What if i still have concerns
If you are not happy with anything the early years setting, school or college does for your child, you should first talk to the Special Educational Needs Co-ordinator (SENCo) or your child’s teacher/tutor. You could also talk to the headteacher/principal. It is important that you co-operate as much as you can with your child’s teachers in any discussion about your child’s SEN. You may find it helpful to write down your worries before a meeting and, if you want to you can take a friend or relative with you. You may also find it helpful to talk to other parents. You can also contact Support4SEND (formerly Parent Partnership Service) who can also give you the names of local voluntary organisations and parents’ groups that might be able to help you.
If your child still does not seem to be making enough progress or needs a lot more extra help, the local authority may decide to carry out an Education, Health and Care (EHC) needs assessment for your child. This is only required for a very small number of children and young people and is only necessary if the early years setting, school or college cannot provide all the help that your child needs. It is usually only required for children and young people who have the most significant and long-term special educational needs which need a very detailed assessment.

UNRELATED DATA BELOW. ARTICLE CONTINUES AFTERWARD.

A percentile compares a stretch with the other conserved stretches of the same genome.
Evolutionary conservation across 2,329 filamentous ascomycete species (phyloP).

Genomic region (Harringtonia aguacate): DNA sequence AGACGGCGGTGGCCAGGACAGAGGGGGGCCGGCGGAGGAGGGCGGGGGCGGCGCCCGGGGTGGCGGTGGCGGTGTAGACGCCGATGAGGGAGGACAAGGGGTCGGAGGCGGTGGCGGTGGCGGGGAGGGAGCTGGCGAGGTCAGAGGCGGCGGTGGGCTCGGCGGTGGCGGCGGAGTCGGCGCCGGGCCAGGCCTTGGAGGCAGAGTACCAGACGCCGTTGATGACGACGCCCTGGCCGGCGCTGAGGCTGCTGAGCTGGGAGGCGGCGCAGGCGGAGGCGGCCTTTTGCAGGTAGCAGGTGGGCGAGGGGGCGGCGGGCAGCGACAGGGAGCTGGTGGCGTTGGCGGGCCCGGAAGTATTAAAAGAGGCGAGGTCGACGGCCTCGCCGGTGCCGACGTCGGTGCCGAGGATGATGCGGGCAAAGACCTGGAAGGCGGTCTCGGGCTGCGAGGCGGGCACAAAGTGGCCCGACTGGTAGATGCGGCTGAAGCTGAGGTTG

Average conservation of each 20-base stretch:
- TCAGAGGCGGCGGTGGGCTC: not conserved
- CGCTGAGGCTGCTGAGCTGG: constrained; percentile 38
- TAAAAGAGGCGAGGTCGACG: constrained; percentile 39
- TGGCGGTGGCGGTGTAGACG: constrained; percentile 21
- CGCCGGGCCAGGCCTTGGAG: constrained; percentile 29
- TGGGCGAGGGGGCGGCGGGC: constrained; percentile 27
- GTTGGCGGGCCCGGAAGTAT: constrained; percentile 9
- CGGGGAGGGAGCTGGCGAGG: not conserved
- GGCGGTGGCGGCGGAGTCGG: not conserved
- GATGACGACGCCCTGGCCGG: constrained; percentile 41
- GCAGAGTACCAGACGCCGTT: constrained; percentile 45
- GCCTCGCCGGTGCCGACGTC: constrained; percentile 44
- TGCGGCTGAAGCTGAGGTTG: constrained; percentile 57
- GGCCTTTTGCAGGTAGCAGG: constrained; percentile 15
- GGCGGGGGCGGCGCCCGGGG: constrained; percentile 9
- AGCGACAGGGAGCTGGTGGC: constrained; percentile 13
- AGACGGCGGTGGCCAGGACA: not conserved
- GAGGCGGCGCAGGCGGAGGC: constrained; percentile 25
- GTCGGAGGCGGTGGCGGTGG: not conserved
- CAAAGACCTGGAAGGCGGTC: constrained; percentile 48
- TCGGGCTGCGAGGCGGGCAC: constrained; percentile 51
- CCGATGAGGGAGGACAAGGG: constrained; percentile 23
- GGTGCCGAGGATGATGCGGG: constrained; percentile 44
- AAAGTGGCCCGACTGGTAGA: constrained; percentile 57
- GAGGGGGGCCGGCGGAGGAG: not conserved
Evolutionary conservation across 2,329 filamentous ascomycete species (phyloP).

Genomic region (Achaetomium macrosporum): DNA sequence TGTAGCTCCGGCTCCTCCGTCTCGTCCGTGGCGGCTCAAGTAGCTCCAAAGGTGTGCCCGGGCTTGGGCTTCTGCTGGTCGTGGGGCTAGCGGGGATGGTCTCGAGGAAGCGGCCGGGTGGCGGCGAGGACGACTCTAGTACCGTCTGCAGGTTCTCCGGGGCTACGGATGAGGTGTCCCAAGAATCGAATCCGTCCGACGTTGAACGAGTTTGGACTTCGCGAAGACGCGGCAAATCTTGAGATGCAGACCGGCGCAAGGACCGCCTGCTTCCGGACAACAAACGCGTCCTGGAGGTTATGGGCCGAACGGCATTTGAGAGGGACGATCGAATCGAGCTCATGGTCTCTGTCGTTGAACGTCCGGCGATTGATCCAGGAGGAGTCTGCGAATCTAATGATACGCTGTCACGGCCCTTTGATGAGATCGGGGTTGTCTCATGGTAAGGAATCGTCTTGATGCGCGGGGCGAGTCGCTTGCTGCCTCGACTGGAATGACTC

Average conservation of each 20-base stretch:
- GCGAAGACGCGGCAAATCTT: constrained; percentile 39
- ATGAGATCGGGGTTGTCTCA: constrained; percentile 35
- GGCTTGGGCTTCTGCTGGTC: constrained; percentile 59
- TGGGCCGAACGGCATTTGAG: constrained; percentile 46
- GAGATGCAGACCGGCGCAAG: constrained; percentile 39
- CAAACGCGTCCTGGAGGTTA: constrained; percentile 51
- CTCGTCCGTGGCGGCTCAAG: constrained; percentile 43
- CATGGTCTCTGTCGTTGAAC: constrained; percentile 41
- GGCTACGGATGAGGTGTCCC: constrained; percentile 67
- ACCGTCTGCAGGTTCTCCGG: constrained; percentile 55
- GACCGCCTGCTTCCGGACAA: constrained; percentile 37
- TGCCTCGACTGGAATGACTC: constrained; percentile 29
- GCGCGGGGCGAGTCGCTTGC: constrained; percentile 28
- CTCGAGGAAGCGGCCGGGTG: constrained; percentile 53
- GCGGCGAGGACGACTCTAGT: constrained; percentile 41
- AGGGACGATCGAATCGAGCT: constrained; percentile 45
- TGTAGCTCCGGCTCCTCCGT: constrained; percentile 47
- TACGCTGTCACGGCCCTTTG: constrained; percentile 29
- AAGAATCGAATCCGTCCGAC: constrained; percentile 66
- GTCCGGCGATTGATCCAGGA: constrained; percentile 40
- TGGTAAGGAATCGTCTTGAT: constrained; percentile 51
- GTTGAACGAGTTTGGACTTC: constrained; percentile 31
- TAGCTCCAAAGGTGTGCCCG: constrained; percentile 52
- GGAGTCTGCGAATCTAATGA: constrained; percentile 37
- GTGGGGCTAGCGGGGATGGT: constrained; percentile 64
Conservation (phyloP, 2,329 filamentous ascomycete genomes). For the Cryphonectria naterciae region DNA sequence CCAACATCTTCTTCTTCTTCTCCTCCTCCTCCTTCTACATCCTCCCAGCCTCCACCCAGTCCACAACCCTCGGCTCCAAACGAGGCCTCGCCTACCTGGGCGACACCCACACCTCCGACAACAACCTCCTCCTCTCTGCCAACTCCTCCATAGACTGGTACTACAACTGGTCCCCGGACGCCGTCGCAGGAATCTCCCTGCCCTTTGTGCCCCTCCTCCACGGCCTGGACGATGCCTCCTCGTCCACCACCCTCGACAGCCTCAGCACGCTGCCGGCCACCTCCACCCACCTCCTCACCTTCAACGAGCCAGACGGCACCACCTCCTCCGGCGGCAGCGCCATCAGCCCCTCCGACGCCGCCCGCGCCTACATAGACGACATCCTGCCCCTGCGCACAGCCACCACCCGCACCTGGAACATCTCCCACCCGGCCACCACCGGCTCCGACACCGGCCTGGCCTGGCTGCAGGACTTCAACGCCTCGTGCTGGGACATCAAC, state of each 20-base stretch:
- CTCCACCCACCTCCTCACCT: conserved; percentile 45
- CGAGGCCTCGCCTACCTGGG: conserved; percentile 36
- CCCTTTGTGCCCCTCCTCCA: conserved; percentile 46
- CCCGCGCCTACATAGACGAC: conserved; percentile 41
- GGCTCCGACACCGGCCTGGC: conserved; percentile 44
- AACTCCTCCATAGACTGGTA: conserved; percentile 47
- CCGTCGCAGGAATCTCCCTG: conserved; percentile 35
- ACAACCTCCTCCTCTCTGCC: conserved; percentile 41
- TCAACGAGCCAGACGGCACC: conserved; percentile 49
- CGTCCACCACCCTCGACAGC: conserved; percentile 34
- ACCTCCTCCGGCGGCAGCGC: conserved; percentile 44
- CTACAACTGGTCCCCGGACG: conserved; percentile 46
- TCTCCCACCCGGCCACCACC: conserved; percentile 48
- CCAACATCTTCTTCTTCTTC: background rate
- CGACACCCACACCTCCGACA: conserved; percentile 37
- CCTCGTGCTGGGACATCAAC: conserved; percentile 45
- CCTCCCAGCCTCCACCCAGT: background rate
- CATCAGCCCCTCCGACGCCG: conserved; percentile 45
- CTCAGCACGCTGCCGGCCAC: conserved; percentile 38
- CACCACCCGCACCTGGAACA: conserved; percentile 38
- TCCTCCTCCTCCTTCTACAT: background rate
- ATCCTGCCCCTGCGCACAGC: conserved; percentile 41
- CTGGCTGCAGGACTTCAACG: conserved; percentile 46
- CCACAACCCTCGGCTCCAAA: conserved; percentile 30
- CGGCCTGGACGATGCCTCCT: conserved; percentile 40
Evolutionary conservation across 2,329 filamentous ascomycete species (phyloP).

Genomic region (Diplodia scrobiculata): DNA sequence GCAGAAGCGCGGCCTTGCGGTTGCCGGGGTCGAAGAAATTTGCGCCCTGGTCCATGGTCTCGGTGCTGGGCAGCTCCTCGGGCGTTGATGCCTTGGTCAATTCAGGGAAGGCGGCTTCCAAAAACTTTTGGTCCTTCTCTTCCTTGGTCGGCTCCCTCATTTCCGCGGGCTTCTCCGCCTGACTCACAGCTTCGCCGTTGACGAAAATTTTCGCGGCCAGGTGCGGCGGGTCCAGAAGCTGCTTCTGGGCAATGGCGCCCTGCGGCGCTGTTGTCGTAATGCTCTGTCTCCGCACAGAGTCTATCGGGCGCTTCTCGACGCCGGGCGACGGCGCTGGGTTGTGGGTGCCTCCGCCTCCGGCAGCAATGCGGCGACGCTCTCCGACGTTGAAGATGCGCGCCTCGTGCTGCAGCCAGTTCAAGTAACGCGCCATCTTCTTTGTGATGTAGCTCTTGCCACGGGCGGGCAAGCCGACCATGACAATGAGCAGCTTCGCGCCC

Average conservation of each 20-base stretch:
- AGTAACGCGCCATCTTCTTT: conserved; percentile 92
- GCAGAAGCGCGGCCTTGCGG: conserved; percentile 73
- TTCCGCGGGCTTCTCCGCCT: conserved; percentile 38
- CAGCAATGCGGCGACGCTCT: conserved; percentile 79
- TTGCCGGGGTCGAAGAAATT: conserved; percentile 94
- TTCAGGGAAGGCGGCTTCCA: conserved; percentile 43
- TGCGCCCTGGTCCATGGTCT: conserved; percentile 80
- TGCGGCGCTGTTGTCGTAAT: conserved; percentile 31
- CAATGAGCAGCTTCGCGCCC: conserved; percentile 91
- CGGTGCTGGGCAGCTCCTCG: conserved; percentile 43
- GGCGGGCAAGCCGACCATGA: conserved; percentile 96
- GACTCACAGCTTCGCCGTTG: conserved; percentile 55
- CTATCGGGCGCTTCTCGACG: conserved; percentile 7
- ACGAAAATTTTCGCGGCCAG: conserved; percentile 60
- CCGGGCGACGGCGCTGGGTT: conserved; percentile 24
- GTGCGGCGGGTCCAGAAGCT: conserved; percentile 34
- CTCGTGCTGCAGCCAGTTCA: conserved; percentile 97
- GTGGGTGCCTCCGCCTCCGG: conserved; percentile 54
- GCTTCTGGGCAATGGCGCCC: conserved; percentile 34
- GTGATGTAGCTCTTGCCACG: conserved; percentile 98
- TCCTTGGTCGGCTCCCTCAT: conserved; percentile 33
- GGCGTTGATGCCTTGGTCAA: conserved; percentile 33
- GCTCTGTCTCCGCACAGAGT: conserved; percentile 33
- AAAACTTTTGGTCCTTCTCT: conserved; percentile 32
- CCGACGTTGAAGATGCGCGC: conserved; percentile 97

Find out more…
- What does a SEN Co-ordinator (SENCo) do?
- The Education, Health and Care (EHC) needs assessment process
- What other support is available?